Last week, my blogging friend, David from Cocoa and Lavender, shared his most recent post, Mandarinello, a mandarin orange version of limoncello that he first sampled in Italy. The beautiful orange color of David’s liqueur and the young clementine tree in our garden sent me to Wielka Księga Nalewek (The Big Book of Tinctures) and google translate to make my own Mandarynkowa a clementine liqueur.
Mandarin Orange, Tangerine, Clementine
I’ve known of Mandarin Oranges all of my life. They were tiny orange sections and came in a can. People put them in fruit salads. Tangerines were what I used to get in my Christmas stocking as a child. More recently, clementines have appeared in the markets.
Come to find out, they are all related. Mandarin is a class of orange that is flatter at the top and bottom, easy to peel, and tangerines and the seedless clementines are both varietals of mandarins. So my clementine liqueur can rightly be called Mandarynkowa.
There is nothing finer than the Polish pastime of making tinctures. All over the country, whatever fruit is in season is being steeped in vodka or something stronger with a little sugar. Time magically transforms the liquid, pulling the color and flavor from the fruit into smooth, jewel toned liqueurs.
We’re finishing off wisniowka, a cherry liqueur that I made two summers ago. It is the perfect end to the evening to pull a bottle out of the fridge and toast our friends around the table.
An afternoon of prep work offers big rewards. I’m sure we’ll sample our clementine liqueur at various stages, but I’ve found these things do improve with age. I used a combination of fruit from our tree and a bag of purchased clementines.
The links below are from an affiliate program which means that if you make a purchase, Amazon sends me a few cents.
What a difference seating the two! Our clementines have a thick peel and fragrant zest. The purchased ones, not being as fresh, had a very thin peel. It was almost impossible to peel off the zest without getting some of the white pith. I worry that this will make this batch a little bitter.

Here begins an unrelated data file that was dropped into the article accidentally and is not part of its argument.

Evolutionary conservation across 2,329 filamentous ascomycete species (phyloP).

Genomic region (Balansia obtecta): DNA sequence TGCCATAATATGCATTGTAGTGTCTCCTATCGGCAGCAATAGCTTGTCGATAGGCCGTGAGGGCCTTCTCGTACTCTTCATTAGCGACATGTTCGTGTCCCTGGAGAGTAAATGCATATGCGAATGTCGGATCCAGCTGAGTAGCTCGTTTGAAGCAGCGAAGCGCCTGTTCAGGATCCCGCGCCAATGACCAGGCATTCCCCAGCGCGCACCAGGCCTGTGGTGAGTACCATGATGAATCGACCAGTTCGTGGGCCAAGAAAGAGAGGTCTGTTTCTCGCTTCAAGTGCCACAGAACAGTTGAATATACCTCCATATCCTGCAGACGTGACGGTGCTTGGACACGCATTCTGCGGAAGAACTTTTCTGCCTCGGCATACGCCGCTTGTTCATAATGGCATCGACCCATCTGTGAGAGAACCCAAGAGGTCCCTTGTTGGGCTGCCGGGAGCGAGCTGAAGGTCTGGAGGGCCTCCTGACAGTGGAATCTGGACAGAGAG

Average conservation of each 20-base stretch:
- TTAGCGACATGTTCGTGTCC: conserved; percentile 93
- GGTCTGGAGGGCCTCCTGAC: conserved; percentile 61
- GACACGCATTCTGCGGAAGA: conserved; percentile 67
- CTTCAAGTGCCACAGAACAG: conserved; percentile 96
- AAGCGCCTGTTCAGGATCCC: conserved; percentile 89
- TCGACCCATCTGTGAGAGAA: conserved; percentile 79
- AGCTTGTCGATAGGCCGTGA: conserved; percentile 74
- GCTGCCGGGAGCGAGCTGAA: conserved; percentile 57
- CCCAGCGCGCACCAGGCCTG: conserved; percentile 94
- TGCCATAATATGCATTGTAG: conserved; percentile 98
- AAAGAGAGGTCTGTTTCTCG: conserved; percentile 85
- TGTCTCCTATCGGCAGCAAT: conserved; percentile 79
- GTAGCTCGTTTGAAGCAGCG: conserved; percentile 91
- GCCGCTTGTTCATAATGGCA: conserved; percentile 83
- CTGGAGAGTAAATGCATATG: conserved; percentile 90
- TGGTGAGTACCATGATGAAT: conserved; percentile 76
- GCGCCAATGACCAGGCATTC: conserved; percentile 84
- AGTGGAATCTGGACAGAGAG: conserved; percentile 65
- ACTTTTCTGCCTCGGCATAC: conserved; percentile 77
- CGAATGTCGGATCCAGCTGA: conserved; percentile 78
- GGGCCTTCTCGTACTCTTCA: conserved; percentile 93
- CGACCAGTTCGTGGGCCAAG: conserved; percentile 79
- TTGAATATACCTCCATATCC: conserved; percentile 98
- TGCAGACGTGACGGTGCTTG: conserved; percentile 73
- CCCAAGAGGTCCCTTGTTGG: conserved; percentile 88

I think next year, we’ll peel off the zest as we’re eating them and freeze the zest until we have enough to steep.
Since I made my clementine liqueur with vodka, which is not as strong as spyritus, I’m adding sugar and honey directly to the mix rather than making a simple syrup. I don’t want to further dilute my liqueur.
Here’s my version of Mandarynkowa, a clementine liqueur, from The Big Book of Tinctures, which I’m sure we’ll sip after dinner and probably use in mixed drinks as we would Triple Sec or Grand Marnier.
After two weeks, this is all that remains. It’s fabulous!Print
A colorful digestif
- 6 ripe mandarin oranges (clementines or tangerines)
- 1 liter spiritus
- 1 cup water
- 1 1/4 cup sugar
- 1 tablespoon honey
- Using a vegetable peeler, remove zest from the mandarins
- Add zest and spiritus to a large jar
- Seal and store for two days
- Heat water, sugar, and honey until sugar dissolves
- Pour spiritus into another jar to remove the zest, add syrup
- Seal and store for two to three months before serving.
- If a sediment collects on the bottom, decant into another container or strain through a coffee filter.
Some people like to also add the juice of the mandarins, but the finished product is not as clear, so I’ve skipped that step.
Keywords: Polish tincture infused vodka orange mandarin mandarynkowa